The Claimant had worked as a laser cutter at the Respondent’s large warehouse-type workplace. This space was well ventilated and there were typically never more than five employees in the building at one time. In March 2020, at the start of the pandemic, the Respondent put measures in place to allow employees to carry on working as normal. The Claimant initially came into work but subsequently texted his manager to say that he would be staying at home until lockdown had eased because he was concerned about infecting his child who had an underlying health condition. The Claimant was dismissed and claimed automatic unfair dismissal under s.100(1)(d) of the ERA, on the grounds that he had not returned to his place of work because he reasonably believed there were circumstances of danger (the risk of Covid-19 infection) that were serious and imminent, and which he could not reasonably have been expected to avert. The ET dismissed his claim on the basis that his decision not to return to his place of work was not directly linked to working conditions but rather to his general concerns relation to Covid-19. The ET did not consider that the Claimant’s belief in circumstances of “serious and imminent danger” was objectively reasonable given that it was not hard to socially distance in the Respondent’s workplace, and there were measures in place to reduce the risk of transmission. On appeal, the ET’s decision was upheld by the Employment Appeal Tribunal and the Claimant appealed to the CA.

The CA dismissed the appeal. In reaching its decision, the CA set out five questions that an ET must decide in cases under s.100(1)(d) of the ERA: (i) whether the employee believed that there were circumstances of serious and imminent danger at the workplace; (ii) if so, whether that belief was reasonably held; (iii) if so, could they reasonably have averted that danger; (iv) if not, whether they left, or proposed to leave or refused to return to the workplace because of the (perceived) serious and imminent danger; (v) if so, whether that was the reason (or principal reason) for the dismissal.

The CA made a distinction between the Claimant believing that the serious and imminent danger of infection was “all around” and such a danger existing “specifically within the workplace”, and made it clear that this depended on factual findings rather than a proposition of law. The ET’s findings of fact supported the conclusion that the Claimant did not feel seriously at risk in the workplace. There was nothing in the wording of s.100(1)(d) that required that the danger should be exclusive to the workplace. All that mattered was that the employee reasonably believed that there was a “serious and imminent danger in the workplace”. The CA noted that “it is the policy of the statute that [employees] should be protected from dismissal if they absent themselves [from the workplace] in order to avoid… [said] danger”. It was immaterial that the same danger of infection might be present outside the workplace i.e., on public transport or in the supermarket. Since the Claimant failed on this first question, the second question of whether any such belief would have been reasonable did not arise. The CA did note however that it is sufficient that an employee has a reasonable belief in the existence of danger as well as in its seriousness and imminence, not that actual danger must exist.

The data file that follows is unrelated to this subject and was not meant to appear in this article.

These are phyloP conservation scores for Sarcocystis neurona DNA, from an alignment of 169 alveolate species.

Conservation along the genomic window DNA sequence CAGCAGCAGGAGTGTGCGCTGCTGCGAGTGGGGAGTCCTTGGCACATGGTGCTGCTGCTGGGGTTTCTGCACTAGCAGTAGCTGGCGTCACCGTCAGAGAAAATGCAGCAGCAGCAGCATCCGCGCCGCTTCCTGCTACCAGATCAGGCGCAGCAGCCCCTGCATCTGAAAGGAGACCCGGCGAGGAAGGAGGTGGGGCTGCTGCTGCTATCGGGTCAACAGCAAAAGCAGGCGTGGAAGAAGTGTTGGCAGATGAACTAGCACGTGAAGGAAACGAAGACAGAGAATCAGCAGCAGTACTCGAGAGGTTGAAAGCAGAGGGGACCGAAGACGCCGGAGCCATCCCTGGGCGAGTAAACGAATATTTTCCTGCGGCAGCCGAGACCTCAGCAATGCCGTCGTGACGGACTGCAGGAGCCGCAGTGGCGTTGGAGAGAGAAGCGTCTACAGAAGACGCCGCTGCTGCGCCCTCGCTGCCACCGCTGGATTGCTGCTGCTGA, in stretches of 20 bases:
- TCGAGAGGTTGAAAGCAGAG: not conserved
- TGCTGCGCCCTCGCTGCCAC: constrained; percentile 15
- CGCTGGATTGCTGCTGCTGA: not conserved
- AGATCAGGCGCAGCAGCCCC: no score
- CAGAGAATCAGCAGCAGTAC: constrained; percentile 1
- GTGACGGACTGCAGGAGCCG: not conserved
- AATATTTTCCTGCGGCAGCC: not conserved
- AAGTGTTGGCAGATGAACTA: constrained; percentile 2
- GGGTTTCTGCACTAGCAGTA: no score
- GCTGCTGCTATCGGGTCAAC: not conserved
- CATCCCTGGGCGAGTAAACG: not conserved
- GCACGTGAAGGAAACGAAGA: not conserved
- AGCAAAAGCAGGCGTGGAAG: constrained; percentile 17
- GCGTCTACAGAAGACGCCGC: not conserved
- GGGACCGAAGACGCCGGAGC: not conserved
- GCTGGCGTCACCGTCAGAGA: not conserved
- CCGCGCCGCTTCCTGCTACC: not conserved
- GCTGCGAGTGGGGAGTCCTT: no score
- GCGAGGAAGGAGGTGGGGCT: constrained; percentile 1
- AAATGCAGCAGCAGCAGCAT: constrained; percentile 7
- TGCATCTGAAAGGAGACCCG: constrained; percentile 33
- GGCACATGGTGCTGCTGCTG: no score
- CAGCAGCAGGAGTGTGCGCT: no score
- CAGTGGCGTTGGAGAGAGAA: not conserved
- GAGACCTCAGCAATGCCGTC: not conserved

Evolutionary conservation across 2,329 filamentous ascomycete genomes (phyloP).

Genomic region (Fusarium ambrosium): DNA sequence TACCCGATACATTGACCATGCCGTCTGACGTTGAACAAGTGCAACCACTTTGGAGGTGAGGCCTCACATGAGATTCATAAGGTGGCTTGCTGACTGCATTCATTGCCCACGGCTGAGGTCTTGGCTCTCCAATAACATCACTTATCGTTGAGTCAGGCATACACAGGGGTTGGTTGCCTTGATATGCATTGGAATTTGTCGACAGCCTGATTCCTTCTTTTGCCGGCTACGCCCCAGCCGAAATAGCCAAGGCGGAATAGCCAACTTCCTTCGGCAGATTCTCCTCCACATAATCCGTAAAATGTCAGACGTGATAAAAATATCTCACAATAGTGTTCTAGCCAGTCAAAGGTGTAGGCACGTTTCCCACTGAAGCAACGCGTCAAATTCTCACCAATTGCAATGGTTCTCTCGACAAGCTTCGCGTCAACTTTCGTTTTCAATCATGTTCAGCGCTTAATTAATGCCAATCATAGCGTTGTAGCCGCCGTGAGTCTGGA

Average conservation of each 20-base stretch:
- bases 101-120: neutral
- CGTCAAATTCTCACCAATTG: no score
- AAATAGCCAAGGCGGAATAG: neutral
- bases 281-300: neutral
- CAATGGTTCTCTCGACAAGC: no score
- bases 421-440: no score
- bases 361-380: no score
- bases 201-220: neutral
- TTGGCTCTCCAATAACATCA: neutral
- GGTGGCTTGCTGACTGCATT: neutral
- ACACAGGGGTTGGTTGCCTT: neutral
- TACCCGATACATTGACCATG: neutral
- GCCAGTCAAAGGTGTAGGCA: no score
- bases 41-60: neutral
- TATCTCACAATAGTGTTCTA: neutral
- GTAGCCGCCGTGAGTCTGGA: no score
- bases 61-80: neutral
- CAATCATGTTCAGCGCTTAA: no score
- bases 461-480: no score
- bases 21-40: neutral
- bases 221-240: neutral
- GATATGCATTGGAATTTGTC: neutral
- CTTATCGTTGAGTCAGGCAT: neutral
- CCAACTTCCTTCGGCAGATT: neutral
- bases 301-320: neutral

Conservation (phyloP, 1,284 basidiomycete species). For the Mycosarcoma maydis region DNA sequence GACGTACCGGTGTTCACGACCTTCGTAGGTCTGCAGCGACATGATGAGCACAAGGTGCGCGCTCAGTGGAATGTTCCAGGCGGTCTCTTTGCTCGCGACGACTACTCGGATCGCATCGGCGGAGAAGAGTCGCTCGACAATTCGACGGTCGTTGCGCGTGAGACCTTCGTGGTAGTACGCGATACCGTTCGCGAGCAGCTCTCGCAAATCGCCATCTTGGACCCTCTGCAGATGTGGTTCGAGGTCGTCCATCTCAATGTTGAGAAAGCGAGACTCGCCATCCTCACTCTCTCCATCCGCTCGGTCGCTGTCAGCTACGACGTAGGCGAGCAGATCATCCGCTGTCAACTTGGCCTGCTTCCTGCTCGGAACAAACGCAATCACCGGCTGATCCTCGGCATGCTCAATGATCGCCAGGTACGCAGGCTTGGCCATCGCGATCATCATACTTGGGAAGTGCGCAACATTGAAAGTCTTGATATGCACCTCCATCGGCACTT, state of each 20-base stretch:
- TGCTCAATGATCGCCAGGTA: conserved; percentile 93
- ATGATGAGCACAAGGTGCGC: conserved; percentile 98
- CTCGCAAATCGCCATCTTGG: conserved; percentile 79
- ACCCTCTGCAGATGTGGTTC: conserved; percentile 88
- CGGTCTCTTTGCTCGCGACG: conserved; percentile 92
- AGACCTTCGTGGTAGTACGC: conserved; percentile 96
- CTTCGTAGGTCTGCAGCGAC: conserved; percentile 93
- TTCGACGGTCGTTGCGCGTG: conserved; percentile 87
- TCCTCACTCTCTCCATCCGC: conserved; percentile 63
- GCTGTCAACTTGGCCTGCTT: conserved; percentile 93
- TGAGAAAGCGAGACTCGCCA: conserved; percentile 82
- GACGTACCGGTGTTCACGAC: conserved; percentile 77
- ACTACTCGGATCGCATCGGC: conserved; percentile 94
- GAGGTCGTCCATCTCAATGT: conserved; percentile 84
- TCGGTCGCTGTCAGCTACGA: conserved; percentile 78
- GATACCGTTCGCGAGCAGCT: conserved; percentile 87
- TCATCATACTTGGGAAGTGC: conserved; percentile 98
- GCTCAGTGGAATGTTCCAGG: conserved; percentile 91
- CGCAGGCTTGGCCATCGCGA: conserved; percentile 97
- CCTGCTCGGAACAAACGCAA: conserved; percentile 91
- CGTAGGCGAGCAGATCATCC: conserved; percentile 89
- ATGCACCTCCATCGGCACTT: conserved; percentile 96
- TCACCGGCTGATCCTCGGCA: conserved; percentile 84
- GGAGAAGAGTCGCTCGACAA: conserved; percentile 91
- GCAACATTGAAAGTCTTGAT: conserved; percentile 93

This is the first CA decision on automatic unfair dismissal under section 100(1) of the ERA in the context of the Covid-19 pandemic. It provides helpful clarity as to the workplace-specific nature of the perceived danger: a dangerous situation outside the workplace does not engage s.100(1) unless it also exists at the workplace.


3. Teixeira v Zaika Restaurant Ltd and another (LINK)

In this case, the Employment Appeal Tribunal (“EAT”) held that the Employment Tribunal (“ET”) was wrong to make a 100% Polkey reduction to an unfair dismissal compensatory award on the basis that a redundancy “pool of one” meant that the dismissal was inevitable.

The Claimant worked as a chef in an Indian restaurant. He was one of a team of ten, and was a “non-speciality chef” with considerably less experience than the others. In 2020, the Covid-19 pandemic caused a significant reduction in business at the restaurant and the Respondent informed the Claimant that he was dismissed by reason of redundancy. None of the other chefs were made redundant during this period. The ET found that this dismissal was procedurally unfair because no prior meetings or consultation had been held. However, it found that even if the proper redundancy procedure had been followed, the Respondent could reasonably have determined that the Claimant was in a redundancy selection pool of one because he was the only non-speciality chef, and even if he had been pooled with the other chefs he would have been the lowest scorer. The ET concluded, therefore, that the redundancy was inevitable and the Claimant’s compensation should be reduced to zero.